Last week we looked at an interesting case study, where Unilever had taken a novel approach to diversify its candidate pool for entry level positions, by automating most stages of the recruitment process.
- what consequences this approach may have for diversity in hiring, and
- that a conscious effort to identify and encode desired characteristics has potential to help organisations understand their own culture.
This issue of understanding an organisation’s own culture is highlighted in this thought-provoking article by Tomas Chamorro-Premuzic and Clarke Murphy.
The authors highlight the difficulty that organisations have in recruiting and promoting effective leaders, and link this to the difficulty that organisations have in identifying the most important features of their own culture.
This leads to a situation where even those organisations that have a good recruitment strategy – not relying too much on intuition over more valid selection tools – fail to look at whether their candidate’s qualities and skills are a good match for their organisation’s culture. “As a result, too many leaders are (correctly) hired on talent but subsequently fired due to poor culture fit,” Chamorro-Premuzic and Murphy say.
The authors make the point – and we think this is a vitally important consideration in any effort to recruit a new leader – that “for most people, leadership potential will be somewhat context-dependent”.
A person who has outperformed in a previous role, with:
- familiar structures,
- a support framework, and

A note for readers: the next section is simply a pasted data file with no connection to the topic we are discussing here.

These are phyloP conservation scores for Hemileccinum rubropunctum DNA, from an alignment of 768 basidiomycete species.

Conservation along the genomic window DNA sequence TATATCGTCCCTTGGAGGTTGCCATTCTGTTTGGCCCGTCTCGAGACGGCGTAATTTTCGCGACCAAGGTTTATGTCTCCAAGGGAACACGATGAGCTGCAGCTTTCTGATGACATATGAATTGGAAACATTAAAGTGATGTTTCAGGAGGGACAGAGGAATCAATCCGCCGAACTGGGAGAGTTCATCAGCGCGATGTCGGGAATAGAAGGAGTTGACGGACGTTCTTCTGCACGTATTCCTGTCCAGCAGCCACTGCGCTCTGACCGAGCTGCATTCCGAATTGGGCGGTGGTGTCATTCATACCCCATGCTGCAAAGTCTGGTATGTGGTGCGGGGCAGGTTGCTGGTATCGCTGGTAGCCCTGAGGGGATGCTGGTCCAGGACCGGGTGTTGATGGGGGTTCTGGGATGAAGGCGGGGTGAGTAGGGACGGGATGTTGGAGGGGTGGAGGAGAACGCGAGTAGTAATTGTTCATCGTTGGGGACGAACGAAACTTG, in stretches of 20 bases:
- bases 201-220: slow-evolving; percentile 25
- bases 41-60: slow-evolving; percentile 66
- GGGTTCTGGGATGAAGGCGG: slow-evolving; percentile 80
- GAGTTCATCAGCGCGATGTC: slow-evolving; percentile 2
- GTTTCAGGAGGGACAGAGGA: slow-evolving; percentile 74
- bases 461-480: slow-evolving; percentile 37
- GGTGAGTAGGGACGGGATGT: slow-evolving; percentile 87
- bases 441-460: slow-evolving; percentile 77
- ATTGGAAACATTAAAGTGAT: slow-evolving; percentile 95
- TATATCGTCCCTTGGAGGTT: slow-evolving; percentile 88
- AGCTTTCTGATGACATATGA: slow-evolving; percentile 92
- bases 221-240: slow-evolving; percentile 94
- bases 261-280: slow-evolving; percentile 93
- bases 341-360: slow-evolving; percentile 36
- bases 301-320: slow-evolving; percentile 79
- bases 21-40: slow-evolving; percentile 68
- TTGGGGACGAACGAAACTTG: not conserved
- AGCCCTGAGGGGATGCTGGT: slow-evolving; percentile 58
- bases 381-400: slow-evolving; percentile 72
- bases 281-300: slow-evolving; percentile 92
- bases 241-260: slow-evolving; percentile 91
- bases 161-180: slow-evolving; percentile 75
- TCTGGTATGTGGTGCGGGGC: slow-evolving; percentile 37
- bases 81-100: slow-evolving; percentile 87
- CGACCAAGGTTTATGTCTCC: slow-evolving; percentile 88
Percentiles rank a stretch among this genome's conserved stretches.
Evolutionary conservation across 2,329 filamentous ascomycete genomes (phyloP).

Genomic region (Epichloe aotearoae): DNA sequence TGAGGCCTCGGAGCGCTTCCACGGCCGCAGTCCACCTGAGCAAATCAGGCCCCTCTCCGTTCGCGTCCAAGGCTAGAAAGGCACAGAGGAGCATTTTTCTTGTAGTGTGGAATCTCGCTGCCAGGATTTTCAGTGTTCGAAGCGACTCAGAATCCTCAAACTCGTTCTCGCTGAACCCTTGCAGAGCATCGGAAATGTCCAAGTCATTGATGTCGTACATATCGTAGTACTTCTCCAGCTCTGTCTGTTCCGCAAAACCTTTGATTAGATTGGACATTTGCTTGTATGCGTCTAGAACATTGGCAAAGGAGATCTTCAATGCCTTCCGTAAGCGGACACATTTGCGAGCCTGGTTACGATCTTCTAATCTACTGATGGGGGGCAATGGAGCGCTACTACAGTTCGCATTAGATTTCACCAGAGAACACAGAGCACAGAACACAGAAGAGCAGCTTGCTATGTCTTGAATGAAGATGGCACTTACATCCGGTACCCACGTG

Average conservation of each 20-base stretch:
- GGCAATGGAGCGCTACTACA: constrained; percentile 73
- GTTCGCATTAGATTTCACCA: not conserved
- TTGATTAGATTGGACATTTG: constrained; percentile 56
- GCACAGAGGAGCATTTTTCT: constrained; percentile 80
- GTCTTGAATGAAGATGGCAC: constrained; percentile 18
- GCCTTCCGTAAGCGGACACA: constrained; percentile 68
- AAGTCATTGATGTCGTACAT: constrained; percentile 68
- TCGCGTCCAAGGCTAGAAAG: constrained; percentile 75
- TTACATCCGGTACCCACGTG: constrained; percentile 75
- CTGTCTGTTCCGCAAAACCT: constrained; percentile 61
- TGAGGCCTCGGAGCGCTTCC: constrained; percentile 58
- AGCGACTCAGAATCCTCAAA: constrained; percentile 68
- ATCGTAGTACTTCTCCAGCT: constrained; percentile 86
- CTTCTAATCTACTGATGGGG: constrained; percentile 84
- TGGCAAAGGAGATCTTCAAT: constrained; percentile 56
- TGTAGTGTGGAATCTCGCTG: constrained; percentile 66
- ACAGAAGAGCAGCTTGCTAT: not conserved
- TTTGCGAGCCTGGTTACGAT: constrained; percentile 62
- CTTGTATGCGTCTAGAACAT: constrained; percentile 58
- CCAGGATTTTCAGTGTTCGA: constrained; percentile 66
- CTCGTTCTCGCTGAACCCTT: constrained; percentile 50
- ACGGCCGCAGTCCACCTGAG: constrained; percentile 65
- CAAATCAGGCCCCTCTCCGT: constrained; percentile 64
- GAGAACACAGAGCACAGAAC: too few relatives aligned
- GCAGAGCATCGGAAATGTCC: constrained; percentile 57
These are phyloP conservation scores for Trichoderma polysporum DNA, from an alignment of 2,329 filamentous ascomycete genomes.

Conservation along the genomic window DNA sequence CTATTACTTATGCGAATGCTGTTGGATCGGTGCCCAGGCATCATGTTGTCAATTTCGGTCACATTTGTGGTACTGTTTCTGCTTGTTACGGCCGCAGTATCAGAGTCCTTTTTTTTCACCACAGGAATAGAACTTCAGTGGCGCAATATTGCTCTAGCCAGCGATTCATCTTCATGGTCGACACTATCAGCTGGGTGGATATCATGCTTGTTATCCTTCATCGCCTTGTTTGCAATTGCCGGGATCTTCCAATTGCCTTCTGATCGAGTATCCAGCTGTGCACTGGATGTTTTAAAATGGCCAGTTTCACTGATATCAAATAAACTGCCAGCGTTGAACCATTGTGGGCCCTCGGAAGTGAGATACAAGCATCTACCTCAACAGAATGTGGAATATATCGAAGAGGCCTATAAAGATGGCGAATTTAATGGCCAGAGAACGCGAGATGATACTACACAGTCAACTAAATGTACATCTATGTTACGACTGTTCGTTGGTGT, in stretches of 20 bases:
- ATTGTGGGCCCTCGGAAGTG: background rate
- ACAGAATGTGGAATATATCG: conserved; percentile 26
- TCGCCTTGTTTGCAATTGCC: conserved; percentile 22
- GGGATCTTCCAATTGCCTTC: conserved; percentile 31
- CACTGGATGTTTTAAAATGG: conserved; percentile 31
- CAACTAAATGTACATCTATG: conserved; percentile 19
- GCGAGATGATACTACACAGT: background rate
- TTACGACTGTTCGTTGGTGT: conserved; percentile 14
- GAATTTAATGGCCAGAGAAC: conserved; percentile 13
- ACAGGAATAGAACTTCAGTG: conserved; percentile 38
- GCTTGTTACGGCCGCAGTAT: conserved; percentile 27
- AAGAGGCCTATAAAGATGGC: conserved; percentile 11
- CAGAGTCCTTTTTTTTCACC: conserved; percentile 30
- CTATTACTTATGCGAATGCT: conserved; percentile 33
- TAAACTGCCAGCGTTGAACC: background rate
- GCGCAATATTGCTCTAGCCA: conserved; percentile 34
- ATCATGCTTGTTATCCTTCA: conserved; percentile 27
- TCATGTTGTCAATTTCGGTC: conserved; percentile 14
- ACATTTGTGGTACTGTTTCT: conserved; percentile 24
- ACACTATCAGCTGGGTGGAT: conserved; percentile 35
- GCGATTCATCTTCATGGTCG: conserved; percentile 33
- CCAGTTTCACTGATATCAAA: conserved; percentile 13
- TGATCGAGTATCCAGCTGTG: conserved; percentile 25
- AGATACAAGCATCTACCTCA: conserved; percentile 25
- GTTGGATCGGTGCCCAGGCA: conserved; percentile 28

- a clear understanding, built over time, of the organisation’s goals,
may easily flounder – in fact, could almost be expected to flounder – in a new and unfamiliar organisation.
If this leader has been recruited to undertake transformation in the new organisation, the task is doubly hard.
The authors identify 3 key areas where more work needs to be done in the hiring process to avoid the disruption and inefficiencies involved in repeated hiring and firing:
- understand the organisation’s own culture;
- decode the motives and values of their candidate to see whether these are a good fit for the organisational culture; and
- where this is a desired outcome – be realistic about whether a new leader can change the organisational culture.
The authors recognise the difficulty that a new leader will have in reshaping organisational culture, and that, potentially, only a “moderate misfit” will have the time, inclination and personal attributes to do so.
The authors suggest objective measurement, including via well-structured climate surveys and crowdsourcing ideas from team members, to help organisations understand their own culture first. This approach puts organisations in a strong position of self-knowledge, before either recruiting or beginning the transformation process.